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‘Building Healthy Futures’ announced at Board of Trustees meeting

Southwestern Michigan College Board of Trustees Nov. 20 awarded five-year service pins to Treasurer Becky Moore and Judy Mustak, went into closed session to discuss correspondence from the college’s attorney, discussed fundraising efforts and conducted other business on behalf of SMC. In his President’s Report, Dr. David Mathews presented progress on major gifts to the Nursing and Health Education Building project and announced the launch of the Building Healthy Futures campaign, which will allow all community members to participate in this historic endeavor.

With SMC’s nursing-shortage solution taking shape on its Dowagiac campus, Building Healthy Futures is a great way to be part of educating more nurses to serve southwest Michigan.

Midwest Energy and Communications (MEC), using Touchstone Energy sponsorship dollars, agreed to match all donations of any size to this project received through #GivingTuesday, Nov. 28, up to a total of $5,000.

Thanks to this generous offer, donations will go further in assuring our community has health professionals all of us will need in the future.

The $9.6 million expansion will more than double the size of SMC’s Nursing and Health Education Building, enabling SMC to admit more students into health programs and better prepare them for 21st-century technological demands with simulation labs replicating hospital rooms and skills lab facilities.

“We’re creating a facility which matches the quality of programs we offer within,” Mathews said.

The United States has been dealing with a nursing deficit of varying degrees for decades, but today, with aging baby boomers straining the system, rising incidences of chronic disease, an aging nursing workforce and nursing schools’ limited capacity, a perfect storm is brewing.

Sedentary lifestyles drive obesity rates and diseases such as diabetes upward, so despite being one of the fastest-growing U.S. occupations, nursing demand still outstrips supply.

The national nursing shortage is expected to reach 260,000 by 2025.

There are more Americans over age 65 than at any time in U.S. history. By 2030, one in every five Americans will be a senior.

Demand for health-care services soars since 80 percent of older adults have at least one chronic condition and 68 percent have at least two, according to the National Council on Aging.

While demand mounts, a million of 3 million RNs are older than 50. Some 700,000 nurses are projected to retire by 2024.

“In my 20 years here we have renovated and expanded almost every building on campus,” Mathews said of SMC’s largest undertaking. “Not once have we gone out seeking public support through donations. We were very successful with our state funding request ($4 million) because of the need for more nurses and health-care professionals and because of hard work by our legislators.”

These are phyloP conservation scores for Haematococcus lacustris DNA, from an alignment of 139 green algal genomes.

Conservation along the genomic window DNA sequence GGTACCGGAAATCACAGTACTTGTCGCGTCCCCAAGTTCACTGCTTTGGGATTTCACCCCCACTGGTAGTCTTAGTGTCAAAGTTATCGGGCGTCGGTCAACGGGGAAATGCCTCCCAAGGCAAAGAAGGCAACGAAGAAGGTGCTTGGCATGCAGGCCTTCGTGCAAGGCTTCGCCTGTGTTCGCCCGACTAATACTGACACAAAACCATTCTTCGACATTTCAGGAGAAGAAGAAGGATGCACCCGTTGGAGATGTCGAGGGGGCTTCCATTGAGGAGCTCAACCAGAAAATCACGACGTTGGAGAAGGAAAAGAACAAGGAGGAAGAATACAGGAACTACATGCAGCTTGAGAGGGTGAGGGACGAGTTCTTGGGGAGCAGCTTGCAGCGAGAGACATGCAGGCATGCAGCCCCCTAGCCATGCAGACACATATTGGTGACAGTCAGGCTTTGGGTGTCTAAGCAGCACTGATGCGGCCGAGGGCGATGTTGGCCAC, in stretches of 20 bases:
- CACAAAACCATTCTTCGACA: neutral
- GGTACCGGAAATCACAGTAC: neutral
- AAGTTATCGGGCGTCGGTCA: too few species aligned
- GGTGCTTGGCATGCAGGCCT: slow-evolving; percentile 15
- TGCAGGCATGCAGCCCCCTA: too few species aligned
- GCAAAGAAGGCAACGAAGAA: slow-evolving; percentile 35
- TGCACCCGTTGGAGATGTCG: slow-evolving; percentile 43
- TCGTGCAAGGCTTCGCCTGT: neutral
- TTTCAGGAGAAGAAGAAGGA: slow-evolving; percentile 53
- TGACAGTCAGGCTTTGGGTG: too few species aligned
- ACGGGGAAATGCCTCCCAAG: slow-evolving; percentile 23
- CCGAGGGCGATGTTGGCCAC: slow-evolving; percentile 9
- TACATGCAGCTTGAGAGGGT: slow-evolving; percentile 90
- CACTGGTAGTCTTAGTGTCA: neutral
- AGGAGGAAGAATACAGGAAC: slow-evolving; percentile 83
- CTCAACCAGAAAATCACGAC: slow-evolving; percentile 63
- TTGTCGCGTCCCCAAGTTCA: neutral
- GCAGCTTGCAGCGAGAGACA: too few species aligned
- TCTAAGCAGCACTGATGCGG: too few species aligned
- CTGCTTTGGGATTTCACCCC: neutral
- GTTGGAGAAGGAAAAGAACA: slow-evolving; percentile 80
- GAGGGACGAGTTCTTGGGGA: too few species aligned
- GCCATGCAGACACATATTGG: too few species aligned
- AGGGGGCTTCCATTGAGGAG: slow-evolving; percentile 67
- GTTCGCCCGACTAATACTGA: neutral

Improved facilities will allow SMC to accept more students into specialized programs such as Certified Nursing Assistant (CNA), Emergency Medical Technician (EMT), Health Information Technician (HIT), medical assisting, phlebotomy and electrocardiogram (ECG) technician in addition to RNs.

“With our new building, we will be able to expand services to more than 40 students each spring and fall,” Dean of Nursing and Health Services Rebecca Jellison said. “Hopefully, we’ll get to 56 students in increments of eight because the state mandates eight per faculty person at a clinical site.”

“Simulation labs nationally are partially replacing clinical instruction in hospitals and nursing homes,” Mathews said. “In a six-week rotation on a maternity ward, students may see a few children born. If they have simulation robots that can give birth, they can do it over and over again while being tested on all sorts of scenarios.”

Each simulation lab contains a mannequin capable of emulating medical emergencies, such as high blood pressure, vomiting, cardiac arrest and bleeding.

Mannequins can be programmed to respond in various ways, complaining of pain or being a difficult patient.

Skills labs provide students a place to practice inserting IVs, checking blood pressure and performing total-body assessments.

Nursing degrees are “typically economically transformative for families,” Mathews said. “We provide upward mobility to so many area residents who come here for education and find a good-paying professional job with career advancement. That happens through SMC already. It will happen on a larger scale with this.”

For more information on supporting Building Healthy Futures, visit the new web site, or contact Director of Development Eileen Toney at (269) 782-1301 or